As close neighbours, England and France have a very long history of conflict. The series of wars fought between them from 1337 to 1453 were caused in part by the claim of the Plantagenet kings to the crown of France, but to the soldiers and people they were just an apparently never-ending string of conflicts that were a part of normal life. The soldiers who fought and suffered during those years are represented in this set, part of the last of the short-lived run of subjects covered by Accurate.
The large majority of English infantry at the time was made up of archers, yet there are very few of these here. The poses include a very wide array of weapons, and a nice assortment of men in the act of using them. The poses are generally very lifelike and certainly lively, but there are a few problems. To begin with, the second figure on the top row is doing something we see a lot of, which is holding his edged weapon across the top of his head. You only need to wonder how he must strike his blow to realise this is not a likely position, particularly since the blade is not even pointing at the enemy. The fourth man in the same row carries two weapons - a mace and a sword - which looks pretty threatening but actually did not happen in real battles as it was neither practical nor advantageous. The first swordsman in the second row is a very flat figure who holds his shield awkwardly, and the fourth man holds his large axe so far up the handle as to virtually negate it's main purpose, which was to reach further and deliver a stronger blow thanks to the long handle. One man in the third row is also guilty of holding two weapons at one time, and so unlikely, and the archer about to loose his arrow looks to have too straight and vertical a back - loosing an arrow up into the air at this angle requires the archer to be leaning back with head up, which this man is not doing.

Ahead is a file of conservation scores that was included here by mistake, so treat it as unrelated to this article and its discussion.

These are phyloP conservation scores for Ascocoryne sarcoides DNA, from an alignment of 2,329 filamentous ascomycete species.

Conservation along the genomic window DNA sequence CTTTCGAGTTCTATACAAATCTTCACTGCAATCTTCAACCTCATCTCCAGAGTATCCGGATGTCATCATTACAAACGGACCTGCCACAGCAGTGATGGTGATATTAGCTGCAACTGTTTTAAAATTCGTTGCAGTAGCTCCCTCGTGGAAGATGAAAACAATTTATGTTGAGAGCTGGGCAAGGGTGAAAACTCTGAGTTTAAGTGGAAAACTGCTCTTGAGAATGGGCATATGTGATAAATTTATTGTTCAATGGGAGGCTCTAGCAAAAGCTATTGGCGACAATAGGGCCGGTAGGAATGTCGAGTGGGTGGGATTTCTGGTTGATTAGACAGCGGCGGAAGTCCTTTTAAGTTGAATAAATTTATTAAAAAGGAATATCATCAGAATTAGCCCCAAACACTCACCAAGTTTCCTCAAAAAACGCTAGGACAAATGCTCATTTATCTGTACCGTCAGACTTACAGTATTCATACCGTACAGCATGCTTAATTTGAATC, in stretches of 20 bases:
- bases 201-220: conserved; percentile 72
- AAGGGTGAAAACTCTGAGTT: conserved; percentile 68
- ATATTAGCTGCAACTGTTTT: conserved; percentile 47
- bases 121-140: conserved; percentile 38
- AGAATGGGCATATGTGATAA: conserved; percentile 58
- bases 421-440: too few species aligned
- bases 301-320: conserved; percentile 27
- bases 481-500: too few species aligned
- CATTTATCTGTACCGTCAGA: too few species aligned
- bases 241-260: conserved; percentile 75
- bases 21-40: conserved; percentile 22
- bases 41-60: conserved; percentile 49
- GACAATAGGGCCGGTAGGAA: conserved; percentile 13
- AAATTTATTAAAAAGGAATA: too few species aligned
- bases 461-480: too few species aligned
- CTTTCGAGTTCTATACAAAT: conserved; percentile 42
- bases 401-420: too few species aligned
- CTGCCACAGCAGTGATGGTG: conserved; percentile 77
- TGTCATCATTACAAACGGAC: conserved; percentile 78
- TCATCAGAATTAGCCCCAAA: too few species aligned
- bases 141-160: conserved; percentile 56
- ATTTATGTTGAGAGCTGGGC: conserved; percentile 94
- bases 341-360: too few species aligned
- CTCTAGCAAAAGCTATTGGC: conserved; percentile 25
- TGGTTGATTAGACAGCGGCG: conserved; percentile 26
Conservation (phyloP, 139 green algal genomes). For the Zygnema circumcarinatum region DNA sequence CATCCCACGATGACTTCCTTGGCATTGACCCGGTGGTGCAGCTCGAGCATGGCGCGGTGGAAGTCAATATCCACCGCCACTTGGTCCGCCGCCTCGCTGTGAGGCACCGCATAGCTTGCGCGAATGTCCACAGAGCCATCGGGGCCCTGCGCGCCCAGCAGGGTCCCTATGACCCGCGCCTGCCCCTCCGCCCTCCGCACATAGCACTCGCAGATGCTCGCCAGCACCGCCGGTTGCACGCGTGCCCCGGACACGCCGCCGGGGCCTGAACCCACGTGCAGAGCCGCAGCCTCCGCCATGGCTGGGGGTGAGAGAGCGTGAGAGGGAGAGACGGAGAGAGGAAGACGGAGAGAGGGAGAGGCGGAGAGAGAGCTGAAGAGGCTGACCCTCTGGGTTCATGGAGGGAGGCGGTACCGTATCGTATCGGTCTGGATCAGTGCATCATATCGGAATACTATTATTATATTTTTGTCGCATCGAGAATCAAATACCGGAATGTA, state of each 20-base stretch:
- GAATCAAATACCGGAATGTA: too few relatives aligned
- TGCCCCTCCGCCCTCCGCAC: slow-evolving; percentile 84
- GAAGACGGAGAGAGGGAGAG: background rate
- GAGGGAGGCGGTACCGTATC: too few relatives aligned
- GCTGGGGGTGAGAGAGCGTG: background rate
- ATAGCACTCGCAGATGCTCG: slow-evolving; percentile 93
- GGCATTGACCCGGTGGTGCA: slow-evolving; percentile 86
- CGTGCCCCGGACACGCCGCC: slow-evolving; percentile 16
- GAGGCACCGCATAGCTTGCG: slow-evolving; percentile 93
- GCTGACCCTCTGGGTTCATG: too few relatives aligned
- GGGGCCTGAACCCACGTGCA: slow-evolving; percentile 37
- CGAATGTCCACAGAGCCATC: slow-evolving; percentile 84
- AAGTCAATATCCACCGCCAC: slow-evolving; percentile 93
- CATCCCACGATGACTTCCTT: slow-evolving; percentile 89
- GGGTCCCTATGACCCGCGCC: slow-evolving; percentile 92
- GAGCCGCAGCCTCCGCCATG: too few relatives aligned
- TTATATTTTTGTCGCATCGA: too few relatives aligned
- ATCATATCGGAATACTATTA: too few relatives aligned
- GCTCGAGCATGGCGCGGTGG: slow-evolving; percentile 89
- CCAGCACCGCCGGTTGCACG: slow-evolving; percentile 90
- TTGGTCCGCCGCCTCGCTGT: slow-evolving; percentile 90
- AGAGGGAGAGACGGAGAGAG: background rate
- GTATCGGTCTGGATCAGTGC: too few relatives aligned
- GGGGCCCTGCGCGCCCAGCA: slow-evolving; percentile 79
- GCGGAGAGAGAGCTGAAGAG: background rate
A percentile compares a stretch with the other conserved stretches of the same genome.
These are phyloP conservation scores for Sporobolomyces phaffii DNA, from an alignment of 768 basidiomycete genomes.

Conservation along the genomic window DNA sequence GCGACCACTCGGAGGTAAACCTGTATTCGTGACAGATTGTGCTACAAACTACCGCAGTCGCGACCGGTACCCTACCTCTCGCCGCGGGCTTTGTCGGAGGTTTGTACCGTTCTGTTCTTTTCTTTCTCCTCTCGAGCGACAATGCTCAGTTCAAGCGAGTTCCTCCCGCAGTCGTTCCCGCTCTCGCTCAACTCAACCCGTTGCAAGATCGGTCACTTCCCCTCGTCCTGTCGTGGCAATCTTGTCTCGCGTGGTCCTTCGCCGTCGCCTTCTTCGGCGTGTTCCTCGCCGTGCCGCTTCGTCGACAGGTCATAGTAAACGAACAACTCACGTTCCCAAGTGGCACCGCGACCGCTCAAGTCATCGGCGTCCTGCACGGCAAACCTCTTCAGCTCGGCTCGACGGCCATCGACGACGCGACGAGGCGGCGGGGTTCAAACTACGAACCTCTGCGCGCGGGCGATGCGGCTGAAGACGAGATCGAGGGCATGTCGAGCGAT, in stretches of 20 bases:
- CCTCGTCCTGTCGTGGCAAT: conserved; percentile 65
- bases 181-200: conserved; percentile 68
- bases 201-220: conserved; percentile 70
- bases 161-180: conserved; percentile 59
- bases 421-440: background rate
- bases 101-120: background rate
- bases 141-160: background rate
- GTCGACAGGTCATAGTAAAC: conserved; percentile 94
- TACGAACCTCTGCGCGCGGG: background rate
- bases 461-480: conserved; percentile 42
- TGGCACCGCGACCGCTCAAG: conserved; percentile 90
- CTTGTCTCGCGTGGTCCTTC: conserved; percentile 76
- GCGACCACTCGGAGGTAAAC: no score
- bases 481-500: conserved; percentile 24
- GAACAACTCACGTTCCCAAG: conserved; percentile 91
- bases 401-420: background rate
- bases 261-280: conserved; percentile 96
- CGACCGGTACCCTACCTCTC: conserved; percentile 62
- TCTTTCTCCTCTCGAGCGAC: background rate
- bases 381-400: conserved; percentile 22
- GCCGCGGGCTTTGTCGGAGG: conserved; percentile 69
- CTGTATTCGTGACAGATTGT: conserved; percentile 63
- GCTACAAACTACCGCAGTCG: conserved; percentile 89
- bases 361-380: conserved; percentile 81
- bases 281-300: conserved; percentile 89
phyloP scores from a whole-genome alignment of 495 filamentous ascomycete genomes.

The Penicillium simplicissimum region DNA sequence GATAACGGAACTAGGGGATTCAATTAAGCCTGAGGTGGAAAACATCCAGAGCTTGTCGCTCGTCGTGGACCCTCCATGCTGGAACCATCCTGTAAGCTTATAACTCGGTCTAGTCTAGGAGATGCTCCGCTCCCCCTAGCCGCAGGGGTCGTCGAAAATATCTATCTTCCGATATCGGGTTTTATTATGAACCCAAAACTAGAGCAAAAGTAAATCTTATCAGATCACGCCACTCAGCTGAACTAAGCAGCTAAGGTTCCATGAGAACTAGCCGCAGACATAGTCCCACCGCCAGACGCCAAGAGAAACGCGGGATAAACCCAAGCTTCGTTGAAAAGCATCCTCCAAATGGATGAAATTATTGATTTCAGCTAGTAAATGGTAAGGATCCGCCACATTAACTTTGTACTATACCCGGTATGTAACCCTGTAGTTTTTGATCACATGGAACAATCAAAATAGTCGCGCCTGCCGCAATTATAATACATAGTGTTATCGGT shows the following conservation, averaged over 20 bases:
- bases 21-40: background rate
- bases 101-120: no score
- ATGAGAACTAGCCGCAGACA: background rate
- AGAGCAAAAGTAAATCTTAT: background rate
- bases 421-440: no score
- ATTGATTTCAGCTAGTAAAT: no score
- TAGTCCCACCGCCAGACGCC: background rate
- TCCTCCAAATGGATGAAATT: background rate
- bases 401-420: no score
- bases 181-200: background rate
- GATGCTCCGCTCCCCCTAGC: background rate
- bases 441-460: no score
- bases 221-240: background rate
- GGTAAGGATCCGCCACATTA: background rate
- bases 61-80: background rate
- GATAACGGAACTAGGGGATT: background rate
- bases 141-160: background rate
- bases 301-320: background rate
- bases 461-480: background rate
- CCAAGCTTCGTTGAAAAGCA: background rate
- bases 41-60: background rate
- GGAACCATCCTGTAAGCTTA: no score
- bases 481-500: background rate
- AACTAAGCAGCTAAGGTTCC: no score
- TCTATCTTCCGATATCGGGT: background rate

The archers wear quilted or leather armour, and all seem appropriately dressed. The man about to release the arrow has a stake driven into the ground at his feet. However it seems likely that such a stake should be more like two metres long if it is to seriously deter cavalry attack. Also, this man holds the arrow to the right of the bow whereas it should be to the left.
Two of the figures are of crossbowmen. This type of weapon was mainly used in sieges as its slow rate of fire made it unpopular with the English in open battle. Both these figures have been very nicely done, and the complicated and delicate crossbow has been well realised in both cases.
The remaining men-at-arms wear mail and fabric, and there are some items of metal armour to be seen. However these are mostly on the knees and elbows, which is where such armour first appeared, so these figures are more appropriate for the earlier part of this long war. However their costume seems quite accurate, as do their weapons, which are a frightening display of swords, spears, axes and clubs. The inclusion of a handgunner is very welcome as the handgun came into use during this period. One man carries a banner, but this should have a full length staff rather than the 'handle' shown here, and the banner itself seems too small. Luckily both this and the shields are left unengraved to allow any design to be added.
As with all Accurate figures, the sculpting is beyond reproach and the detail is beautifully done. Because of the nature of warfare at this time, these figures could easily serve as infantry in most other European armies of the day, so there is much scope for these attractive soldiers in many medieval conflicts. It was sad to see such a good quality manufacturer stop making new sets, but this set is a pretty good finale for their collection.